“I get plenty of alone time with him.”  Emma shrugs, quietly readjusting her sock. “I feel like I don’t see you at all, sometimes.”

“You see me all the time.” She reminds her, because really, sometimes she walks in to a house already full, already brimming with life and laughter, pulling her in like the tide – it’s why when it’s empty it feel so much worse.

Emma ducks her head, “Yeah,” she says and shrugs, smiling in that hard uncomfortable way. “I guess.”

“Do you want me to go?” She can’t help but ask. Emma looks up, her face shrouded in color, in a hint of wariness and embarrassment, but clear in the sharp nod, in her want. “Alright, then.” Regina says, “I’ll go.”

“Yeah?” Emma says, her shoulders straightening. Her face opens. “You’ll come?”

And sometimes she thinks another step along this path, already paved, is one that will cross this distance between them; make them into something more, because it seems Emma yearns for her almost as much as she does, that she’s also tugged carelessly by this tangled up longing in her chest.

“Yes,” she sighs, “I’ll join you.”


Hook is sulking over his drink while Emma looks out for their dishes in the arms of passing waitresses and waiters, steaming hot and always passing by her, clinking onto other tables, with napkins, forks and cups – Emma sighs as another one walks past her.

“Stop watching them, dear.” Regina sips from her wine, “Paint won’t dry if you watch it, and you’ll never get your food if you keep looking at them like that.”

“I bet they’re just teasing me, now.” Emma sighs and sinks back into her seat. “God, I’m hungry.”

“It’ll come, dear.” She assures and sips her wine. Emma’s ankle accidentally brushes by hers, and she pauses, feeling the gentle skim of skin before Emma readjusts, again, tucking in her legs. It’s probably accidental, she knows. It’s nothing to think over, but her life has become so tangled with domestic concerns, she now seems doomed to walk this faulty land of what ifs, wondering over what is actually accidental or some subtle, shifting flirtation. (It’s embarrassing, really, how much time and worry is put into this thought now).

“So Regina…” She blinks and looks up, frowning at Hook watching her. “Or I suppose I should say Madam Mayor. That’s your title again, right?”

“I did win the election.” She drawls, lifting her glass of wine to her mouth. She’s been drinking a little more than she should, but she feels the urge to whenever Hook speaks.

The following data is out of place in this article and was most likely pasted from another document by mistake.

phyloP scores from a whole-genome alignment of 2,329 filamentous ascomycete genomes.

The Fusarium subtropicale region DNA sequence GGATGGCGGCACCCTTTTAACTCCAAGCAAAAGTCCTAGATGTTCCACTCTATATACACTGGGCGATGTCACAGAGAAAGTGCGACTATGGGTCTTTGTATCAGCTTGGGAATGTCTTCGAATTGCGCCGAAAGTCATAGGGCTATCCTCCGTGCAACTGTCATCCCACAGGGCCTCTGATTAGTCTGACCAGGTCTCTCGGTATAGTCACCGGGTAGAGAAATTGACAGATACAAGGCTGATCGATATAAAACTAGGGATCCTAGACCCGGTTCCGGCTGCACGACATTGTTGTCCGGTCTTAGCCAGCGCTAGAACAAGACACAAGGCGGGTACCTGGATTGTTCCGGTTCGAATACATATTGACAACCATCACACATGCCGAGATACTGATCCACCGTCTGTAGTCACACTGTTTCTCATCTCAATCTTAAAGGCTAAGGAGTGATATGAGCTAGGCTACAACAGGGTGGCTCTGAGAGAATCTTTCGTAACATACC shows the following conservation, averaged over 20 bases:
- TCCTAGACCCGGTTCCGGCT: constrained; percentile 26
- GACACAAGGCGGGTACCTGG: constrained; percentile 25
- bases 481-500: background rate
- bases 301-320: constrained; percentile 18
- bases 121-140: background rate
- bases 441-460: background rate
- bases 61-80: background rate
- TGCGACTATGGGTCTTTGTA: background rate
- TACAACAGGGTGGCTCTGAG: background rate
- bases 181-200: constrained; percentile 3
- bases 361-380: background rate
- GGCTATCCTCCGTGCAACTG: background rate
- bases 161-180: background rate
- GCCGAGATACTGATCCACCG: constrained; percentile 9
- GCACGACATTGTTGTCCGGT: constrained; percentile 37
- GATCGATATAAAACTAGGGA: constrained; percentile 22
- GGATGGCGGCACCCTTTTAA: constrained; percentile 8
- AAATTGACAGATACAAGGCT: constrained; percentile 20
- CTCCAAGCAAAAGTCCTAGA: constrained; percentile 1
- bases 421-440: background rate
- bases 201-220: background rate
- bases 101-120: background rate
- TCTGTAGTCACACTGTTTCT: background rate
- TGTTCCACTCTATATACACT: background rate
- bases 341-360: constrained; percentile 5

“Right.” His forehead has a crinkle in it, and she knows he’s angry about something even as he smiles. “That was a little bit of a surprise, wasn’t it? The town booted out its very own Snow White to get the Evil Queen back in.” He says, and his hand lifts up his beer, “Apparently everybody is just dying to keep you around these days.”

“Hook.” Emma snaps.

“I suppose they do.” She says, still watching Hook. “But I’ve proven myself to be a capable leader, and that’s precisely what the town needs at the moment.”

“Oh, sure.” Hook scoffs. “I heard great things about your previous experience.”

“Hook, shut up.” Emma says.

“Yes, please do, dear.” She hums over another sip of her wine, “You’ll spoil dinner.” Her fingers tighten instinctively around her wine glass when she feels the familiar brush of Emma’s ankle.

The pleasant glow doesn’t last. It crinkles like tissue paper when Hook laughs, the arm around Emma’s shoulder closing to push Emma closer, “Fine,” he chuckles, and presses a kiss against Emma’s temple. “I’ll lighten up.”

Emma shrugs off his arm, but there is some kind of smile around the corner of her mouth, something pleasant, and it curls in Regina’s stomach, a rattling kind of anger.

Glancing away, Regina turns to watch the kitchen instead, humming with activity, with simmering pots and pans, glowing warm from the oven and steam. The restaurant seems to surround her then, the clicking of plates and silverware, soft, close conversations, chairs sliding against the carpeted floors, people standing and sitting – it all begins to sound like something else, more remote and strange, something she shouldn’t be a part of. She probably should have remained at home, but the idea holds no allure, even now. No, not alone. Not without Emma.

Quietly, Regina slides her chair back, moving her knees away, preparing to stand. “Where are you going?” Emma asks, immediately alert.

“To the restroom,” she says, and as she stands, she makes a small pass of her hand. “Carry on without me.”

She walks across the floor and into the quiet of the restroom, striding past the blue tiles to the sink. She only means to wash her hands, to give her some time to catch her breath, calm down again, but she finds herself leaning against the white porcelain and staring down at the small metal drain instead, staring at nothing.   

It’s only a few minutes later when she hears the door open, jolting her back into action. With a jerking twist of her hand, she turns on the faucet and washes her hands, numb to the cold water and the sudden brush of air the bathroom door is swinging closed.

Emma steps close enough for Regina to see her boots in the corner of her vision, black and beat up and scuffed around the edges. “You alright?” Emma asks, and Regina sighs.